Over the next few weeks we’ll be introducing you to our first year doctoral students.
Hey everyone! My name is Corri Sept and I’m from Chapel Hill, North Carolina. I graduated in May 2020 from Case Western Reserve University with a BS in Statistics and minors in Chem and Math. I entered college as a chemical engineering major, then became interested in medicine and switched to biochemistry pre-med. At NC State and Duke’s SIBS program the summer after my sophomore year, I discovered my passion for biostatistics, which combined all of my interests. When I returned back to campus, I changed majors and switched labs from cancer nanotechnology to genetic epidemiology, and I’ve been working with Professor Farren Briggs since. Most recently, I applied association rule mining in a novel context to determine clusters of multiple sclerosis (MS) risk SNPs that together confer increased risk for MS. Previously, I used survival analysis to investigate genetic and clinical factors that impact time to transition from relapsing remitting MS to secondary progressive MS. In addition to my work with Professor Briggs, I applied machine learning algorithms to predict efficacy of chemotherapies using methylation, copy number, and gene expression data at the University of Michigan’s Big Data Summer Institute the summer before my senior year. I’ve loved working on determining gene-gene interactions that impact MS risk with Professor Briggs and integrating different types of genetic data to predict efficacy of chemotherapies at UMich. I’m interested in further exploring these interests by developing methods to better uncover complex interactions in a genetics context. Outside of research, I enjoy swimming, playing volleyball, spending time outdoors, traveling, and reading. I also love trying new foods and listening to live music, and I’m super excited to explore the Boston food and music scene!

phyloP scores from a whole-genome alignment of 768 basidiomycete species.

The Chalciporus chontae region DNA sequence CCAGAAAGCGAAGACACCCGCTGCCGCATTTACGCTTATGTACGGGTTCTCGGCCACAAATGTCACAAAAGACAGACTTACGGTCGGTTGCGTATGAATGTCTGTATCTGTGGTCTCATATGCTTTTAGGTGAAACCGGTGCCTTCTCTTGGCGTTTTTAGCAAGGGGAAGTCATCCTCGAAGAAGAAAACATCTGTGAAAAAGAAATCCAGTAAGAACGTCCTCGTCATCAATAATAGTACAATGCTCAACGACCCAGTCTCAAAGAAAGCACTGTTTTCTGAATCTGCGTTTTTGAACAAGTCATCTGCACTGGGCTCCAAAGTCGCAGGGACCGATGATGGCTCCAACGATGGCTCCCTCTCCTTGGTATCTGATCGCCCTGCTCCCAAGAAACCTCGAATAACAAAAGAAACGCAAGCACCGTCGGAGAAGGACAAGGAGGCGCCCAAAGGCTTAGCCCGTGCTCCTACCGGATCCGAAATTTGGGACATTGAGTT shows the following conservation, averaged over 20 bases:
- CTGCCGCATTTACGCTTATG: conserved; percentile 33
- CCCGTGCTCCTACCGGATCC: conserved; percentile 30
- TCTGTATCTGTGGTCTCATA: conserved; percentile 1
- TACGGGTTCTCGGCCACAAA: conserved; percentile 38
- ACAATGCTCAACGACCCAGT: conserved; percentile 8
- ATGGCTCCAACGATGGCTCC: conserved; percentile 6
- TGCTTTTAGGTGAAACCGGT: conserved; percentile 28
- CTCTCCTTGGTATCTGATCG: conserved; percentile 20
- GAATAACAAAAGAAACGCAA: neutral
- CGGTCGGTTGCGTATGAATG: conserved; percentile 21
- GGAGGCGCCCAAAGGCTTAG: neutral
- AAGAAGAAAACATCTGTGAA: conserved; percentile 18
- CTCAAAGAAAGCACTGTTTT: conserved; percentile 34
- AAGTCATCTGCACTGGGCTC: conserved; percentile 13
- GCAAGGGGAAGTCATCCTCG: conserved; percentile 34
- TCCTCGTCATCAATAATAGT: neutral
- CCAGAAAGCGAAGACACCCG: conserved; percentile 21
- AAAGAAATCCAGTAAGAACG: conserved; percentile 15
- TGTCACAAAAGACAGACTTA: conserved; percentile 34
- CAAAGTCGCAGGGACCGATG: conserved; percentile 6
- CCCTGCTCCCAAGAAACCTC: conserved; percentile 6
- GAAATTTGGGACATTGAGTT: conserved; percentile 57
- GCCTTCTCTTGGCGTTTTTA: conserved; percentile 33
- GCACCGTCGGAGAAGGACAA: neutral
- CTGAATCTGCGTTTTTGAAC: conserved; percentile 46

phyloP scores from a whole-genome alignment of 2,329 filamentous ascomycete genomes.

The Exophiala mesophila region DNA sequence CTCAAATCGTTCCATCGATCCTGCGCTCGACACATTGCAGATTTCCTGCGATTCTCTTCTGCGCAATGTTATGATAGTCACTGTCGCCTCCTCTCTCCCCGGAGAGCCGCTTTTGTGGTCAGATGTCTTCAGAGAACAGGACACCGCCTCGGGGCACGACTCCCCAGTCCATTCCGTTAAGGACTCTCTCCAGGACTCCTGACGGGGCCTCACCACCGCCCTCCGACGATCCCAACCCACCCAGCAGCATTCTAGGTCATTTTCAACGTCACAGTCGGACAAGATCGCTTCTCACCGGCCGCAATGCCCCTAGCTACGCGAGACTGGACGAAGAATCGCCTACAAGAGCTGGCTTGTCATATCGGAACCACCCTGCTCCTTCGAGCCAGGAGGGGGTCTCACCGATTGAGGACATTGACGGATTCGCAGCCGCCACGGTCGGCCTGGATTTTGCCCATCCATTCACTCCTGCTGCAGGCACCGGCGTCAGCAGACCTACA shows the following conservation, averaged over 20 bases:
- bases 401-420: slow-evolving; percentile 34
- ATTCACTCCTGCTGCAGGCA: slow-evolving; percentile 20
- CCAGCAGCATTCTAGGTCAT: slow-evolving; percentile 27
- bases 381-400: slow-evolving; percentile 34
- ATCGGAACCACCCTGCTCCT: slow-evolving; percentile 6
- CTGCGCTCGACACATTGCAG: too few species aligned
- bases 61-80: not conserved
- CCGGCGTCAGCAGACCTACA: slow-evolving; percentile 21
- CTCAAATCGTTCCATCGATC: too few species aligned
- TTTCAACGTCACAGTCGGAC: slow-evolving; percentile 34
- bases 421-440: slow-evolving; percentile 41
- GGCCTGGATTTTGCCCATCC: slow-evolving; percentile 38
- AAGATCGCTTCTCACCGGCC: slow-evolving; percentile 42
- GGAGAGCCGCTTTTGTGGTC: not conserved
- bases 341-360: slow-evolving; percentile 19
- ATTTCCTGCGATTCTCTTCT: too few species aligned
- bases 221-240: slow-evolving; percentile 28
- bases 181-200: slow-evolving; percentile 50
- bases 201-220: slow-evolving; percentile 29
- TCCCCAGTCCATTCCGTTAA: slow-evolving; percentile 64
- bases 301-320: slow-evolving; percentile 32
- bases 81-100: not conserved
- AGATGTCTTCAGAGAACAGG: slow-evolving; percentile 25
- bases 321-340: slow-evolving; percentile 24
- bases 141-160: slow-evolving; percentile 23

Hi, my name is Sofia Vega and I was born and raised in Naples, Florida. I just graduated from the University of Florida with a double major in Mathematics and Statistics and a minor in secondary education. The summer after my sophomore year I participated in the Summer Institute for Training in Biostatistics at Emory University which confirmed that I want to work in the intersection of statistics and public health. Eager to gain more research experience, I began working as a research assistant at the Machine Learning and Sensing Laboratory at UF. I worked on a Defense Advanced Research Projects Agency project that aimed to develop deployable plant systems to detect chemical and biological agents that pose threats to human health and agricultural production. Additionally, my interest in biostatistics led me to an internship at the National Institutes of Health. While at the NIH, I utilized Natural Language Processing to extract medication data from electronic health records and assessed their inclusivity and accuracy to evaluate hospital efficiency. I’m excited to be a recipient of the Zelen Family Fellowship and to have the flexibility to explore research areas in biostatistics I haven’t yet been able to explore! I’m particularly interested in learning more about environmental statistics, infectious diseases, and other biostatistics applications. I just made the move to Boston so in my free time I’ve been decorating our apartment and exploring parks in the area. I also enjoy playing tennis, board games, and learning the piano.